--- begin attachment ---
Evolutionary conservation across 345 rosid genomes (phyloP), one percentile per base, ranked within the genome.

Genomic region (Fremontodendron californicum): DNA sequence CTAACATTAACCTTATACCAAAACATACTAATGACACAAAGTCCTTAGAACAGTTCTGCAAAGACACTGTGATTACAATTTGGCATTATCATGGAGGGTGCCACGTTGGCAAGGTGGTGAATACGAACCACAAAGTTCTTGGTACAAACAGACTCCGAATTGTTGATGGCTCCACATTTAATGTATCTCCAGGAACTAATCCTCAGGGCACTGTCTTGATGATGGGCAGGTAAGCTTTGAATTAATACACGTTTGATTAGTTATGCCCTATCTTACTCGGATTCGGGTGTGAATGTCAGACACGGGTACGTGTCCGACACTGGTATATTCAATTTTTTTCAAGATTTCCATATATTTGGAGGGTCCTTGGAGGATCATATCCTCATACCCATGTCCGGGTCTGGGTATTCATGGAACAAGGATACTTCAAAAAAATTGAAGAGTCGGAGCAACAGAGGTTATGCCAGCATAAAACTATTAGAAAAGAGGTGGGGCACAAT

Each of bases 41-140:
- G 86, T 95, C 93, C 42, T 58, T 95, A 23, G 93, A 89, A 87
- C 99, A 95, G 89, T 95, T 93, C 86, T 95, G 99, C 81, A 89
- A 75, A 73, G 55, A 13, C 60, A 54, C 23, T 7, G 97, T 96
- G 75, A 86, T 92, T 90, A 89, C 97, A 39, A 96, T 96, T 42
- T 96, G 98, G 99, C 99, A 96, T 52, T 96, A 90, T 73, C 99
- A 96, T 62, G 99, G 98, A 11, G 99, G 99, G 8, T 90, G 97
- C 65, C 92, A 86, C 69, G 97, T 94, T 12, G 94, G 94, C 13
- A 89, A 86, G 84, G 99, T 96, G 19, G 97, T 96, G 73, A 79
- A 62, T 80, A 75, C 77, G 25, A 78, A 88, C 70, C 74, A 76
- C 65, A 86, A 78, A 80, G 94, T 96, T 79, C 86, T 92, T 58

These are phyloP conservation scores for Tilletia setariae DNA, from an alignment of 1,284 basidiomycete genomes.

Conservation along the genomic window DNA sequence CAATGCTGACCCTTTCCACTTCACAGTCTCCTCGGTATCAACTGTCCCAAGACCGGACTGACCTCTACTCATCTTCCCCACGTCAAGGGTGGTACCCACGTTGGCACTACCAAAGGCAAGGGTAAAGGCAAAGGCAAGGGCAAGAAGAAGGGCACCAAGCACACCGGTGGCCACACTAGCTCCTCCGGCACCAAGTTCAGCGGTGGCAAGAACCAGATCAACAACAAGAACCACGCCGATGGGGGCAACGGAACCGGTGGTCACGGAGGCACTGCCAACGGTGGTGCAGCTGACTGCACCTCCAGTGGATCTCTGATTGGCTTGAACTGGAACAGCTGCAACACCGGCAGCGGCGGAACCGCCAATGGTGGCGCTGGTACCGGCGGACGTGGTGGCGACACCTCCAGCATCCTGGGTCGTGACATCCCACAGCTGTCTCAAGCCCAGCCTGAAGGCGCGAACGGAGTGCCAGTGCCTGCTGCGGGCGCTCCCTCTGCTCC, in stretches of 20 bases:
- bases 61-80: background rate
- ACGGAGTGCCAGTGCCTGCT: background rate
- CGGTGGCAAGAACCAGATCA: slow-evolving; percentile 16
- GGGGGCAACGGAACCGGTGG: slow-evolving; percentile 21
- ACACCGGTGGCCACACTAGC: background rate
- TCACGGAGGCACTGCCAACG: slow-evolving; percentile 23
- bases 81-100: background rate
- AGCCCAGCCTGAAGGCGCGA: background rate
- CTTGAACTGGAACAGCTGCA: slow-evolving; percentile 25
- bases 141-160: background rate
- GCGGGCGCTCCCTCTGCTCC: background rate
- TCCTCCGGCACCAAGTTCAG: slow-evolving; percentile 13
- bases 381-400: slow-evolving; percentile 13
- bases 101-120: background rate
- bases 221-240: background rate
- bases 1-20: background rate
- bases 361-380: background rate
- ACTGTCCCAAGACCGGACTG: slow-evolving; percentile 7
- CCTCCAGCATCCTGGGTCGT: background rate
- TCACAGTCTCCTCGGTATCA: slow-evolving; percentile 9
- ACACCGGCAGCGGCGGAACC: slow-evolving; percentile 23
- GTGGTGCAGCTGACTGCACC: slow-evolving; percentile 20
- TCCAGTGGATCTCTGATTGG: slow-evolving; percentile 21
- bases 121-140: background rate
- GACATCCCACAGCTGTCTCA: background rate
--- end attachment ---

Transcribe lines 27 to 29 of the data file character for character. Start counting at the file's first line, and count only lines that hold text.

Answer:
- TCCTCCGGCACCAAGTTCAG: slow-evolving; percentile 13
- bases 381-400: slow-evolving; percentile 13
- bases 101-120: background rate